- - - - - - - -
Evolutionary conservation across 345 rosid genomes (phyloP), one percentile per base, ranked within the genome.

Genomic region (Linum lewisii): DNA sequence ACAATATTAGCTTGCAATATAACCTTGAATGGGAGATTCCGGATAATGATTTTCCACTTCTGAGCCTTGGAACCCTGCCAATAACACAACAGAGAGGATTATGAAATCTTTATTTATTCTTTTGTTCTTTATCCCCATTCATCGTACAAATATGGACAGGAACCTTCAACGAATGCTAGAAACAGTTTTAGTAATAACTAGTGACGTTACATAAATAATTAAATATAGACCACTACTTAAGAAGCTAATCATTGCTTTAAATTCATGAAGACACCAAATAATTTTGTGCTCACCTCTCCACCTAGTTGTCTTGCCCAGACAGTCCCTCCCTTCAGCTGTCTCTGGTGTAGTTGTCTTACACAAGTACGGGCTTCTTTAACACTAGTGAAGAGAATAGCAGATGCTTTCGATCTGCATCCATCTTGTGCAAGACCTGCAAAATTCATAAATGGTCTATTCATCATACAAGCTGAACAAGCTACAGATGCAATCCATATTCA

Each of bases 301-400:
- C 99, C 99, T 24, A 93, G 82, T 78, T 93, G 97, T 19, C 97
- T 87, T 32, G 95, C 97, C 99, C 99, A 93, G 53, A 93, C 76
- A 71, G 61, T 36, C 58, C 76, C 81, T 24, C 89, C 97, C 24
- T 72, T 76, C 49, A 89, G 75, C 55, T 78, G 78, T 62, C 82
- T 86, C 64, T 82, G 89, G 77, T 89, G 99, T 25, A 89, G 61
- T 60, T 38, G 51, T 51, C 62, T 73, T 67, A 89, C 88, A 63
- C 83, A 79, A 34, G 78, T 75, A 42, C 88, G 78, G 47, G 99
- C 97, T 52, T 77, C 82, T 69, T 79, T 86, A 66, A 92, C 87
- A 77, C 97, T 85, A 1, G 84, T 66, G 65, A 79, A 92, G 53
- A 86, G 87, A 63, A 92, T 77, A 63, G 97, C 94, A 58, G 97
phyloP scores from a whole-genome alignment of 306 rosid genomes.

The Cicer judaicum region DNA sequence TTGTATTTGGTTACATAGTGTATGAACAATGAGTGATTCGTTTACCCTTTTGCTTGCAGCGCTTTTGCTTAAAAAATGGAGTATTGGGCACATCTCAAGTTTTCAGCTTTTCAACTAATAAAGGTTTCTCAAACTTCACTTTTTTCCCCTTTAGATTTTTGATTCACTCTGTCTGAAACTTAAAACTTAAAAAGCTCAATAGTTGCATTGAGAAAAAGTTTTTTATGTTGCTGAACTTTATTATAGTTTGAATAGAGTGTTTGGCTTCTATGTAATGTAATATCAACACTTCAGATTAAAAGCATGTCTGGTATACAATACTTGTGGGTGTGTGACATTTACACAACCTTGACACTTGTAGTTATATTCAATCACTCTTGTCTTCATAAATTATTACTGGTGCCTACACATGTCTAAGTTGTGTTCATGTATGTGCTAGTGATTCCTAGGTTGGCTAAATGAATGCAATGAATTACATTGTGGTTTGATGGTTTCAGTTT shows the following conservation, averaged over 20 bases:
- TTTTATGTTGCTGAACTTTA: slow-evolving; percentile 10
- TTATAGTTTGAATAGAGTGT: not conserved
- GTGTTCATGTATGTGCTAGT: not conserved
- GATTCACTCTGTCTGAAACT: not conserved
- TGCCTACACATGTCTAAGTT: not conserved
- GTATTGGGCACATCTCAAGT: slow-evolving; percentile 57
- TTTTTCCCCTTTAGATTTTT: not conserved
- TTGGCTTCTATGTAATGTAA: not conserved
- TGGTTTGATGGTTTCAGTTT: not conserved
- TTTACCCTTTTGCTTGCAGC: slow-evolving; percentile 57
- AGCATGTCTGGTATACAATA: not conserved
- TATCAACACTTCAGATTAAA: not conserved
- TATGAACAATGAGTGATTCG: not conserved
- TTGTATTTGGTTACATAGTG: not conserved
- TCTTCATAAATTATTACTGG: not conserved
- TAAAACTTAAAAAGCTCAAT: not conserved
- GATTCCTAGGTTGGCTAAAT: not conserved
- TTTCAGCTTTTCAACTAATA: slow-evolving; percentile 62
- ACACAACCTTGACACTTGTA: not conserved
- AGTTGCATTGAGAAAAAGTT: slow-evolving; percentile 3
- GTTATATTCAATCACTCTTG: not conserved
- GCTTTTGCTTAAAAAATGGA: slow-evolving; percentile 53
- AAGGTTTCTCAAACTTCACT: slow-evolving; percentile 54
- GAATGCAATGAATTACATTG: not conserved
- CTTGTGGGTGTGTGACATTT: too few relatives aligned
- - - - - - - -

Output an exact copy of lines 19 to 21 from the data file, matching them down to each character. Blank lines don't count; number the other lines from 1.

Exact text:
- GATTCACTCTGTCTGAAACT: not conserved
- TGCCTACACATGTCTAAGTT: not conserved
- GTATTGGGCACATCTCAAGT: slow-evolving; percentile 57